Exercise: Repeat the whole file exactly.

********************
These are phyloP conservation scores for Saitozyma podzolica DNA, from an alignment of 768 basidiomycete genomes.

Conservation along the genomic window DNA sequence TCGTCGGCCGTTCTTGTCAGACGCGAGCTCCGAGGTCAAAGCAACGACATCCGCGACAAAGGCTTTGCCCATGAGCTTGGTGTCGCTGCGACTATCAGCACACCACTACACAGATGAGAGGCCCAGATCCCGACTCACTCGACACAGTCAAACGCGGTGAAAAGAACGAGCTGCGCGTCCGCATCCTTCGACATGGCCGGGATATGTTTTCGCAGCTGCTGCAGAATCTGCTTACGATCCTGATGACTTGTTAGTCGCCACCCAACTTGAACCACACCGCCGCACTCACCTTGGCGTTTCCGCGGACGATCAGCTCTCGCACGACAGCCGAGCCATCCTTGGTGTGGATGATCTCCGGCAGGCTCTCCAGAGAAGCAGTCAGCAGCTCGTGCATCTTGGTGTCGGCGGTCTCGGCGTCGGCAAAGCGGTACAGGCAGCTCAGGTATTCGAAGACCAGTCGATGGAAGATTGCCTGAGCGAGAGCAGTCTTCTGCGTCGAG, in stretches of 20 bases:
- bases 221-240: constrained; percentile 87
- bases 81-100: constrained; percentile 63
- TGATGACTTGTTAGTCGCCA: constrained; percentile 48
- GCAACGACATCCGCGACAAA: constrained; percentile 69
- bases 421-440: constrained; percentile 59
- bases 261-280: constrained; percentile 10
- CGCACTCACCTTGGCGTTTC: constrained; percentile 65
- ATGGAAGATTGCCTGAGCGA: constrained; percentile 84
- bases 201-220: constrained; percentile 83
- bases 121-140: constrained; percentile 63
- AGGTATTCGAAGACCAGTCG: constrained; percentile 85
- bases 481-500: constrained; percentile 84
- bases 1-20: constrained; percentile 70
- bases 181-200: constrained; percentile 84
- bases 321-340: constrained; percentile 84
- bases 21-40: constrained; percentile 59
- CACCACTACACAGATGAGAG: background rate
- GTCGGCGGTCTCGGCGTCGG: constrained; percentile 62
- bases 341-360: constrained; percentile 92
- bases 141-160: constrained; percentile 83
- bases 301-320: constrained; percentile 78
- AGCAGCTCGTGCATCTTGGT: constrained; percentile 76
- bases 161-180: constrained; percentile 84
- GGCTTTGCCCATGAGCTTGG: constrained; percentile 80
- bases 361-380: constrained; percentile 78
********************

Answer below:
These are phyloP conservation scores for Saitozyma podzolica DNA, from an alignment of 768 basidiomycete genomes.

Conservation along the genomic window DNA sequence TCGTCGGCCGTTCTTGTCAGACGCGAGCTCCGAGGTCAAAGCAACGACATCCGCGACAAAGGCTTTGCCCATGAGCTTGGTGTCGCTGCGACTATCAGCACACCACTACACAGATGAGAGGCCCAGATCCCGACTCACTCGACACAGTCAAACGCGGTGAAAAGAACGAGCTGCGCGTCCGCATCCTTCGACATGGCCGGGATATGTTTTCGCAGCTGCTGCAGAATCTGCTTACGATCCTGATGACTTGTTAGTCGCCACCCAACTTGAACCACACCGCCGCACTCACCTTGGCGTTTCCGCGGACGATCAGCTCTCGCACGACAGCCGAGCCATCCTTGGTGTGGATGATCTCCGGCAGGCTCTCCAGAGAAGCAGTCAGCAGCTCGTGCATCTTGGTGTCGGCGGTCTCGGCGTCGGCAAAGCGGTACAGGCAGCTCAGGTATTCGAAGACCAGTCGATGGAAGATTGCCTGAGCGAGAGCAGTCTTCTGCGTCGAG, in stretches of 20 bases:
- bases 221-240: constrained; percentile 87
- bases 81-100: constrained; percentile 63
- TGATGACTTGTTAGTCGCCA: constrained; percentile 48
- GCAACGACATCCGCGACAAA: constrained; percentile 69
- bases 421-440: constrained; percentile 59
- bases 261-280: constrained; percentile 10
- CGCACTCACCTTGGCGTTTC: constrained; percentile 65
- ATGGAAGATTGCCTGAGCGA: constrained; percentile 84
- bases 201-220: constrained; percentile 83
- bases 121-140: constrained; percentile 63
- AGGTATTCGAAGACCAGTCG: constrained; percentile 85
- bases 481-500: constrained; percentile 84
- bases 1-20: constrained; percentile 70
- bases 181-200: constrained; percentile 84
- bases 321-340: constrained; percentile 84
- bases 21-40: constrained; percentile 59
- CACCACTACACAGATGAGAG: background rate
- GTCGGCGGTCTCGGCGTCGG: constrained; percentile 62
- bases 341-360: constrained; percentile 92
- bases 141-160: constrained; percentile 83
- bases 301-320: constrained; percentile 78
- AGCAGCTCGTGCATCTTGGT: constrained; percentile 76
- bases 161-180: constrained; percentile 84
- GGCTTTGCCCATGAGCTTGG: constrained; percentile 80
- bases 361-380: constrained; percentile 78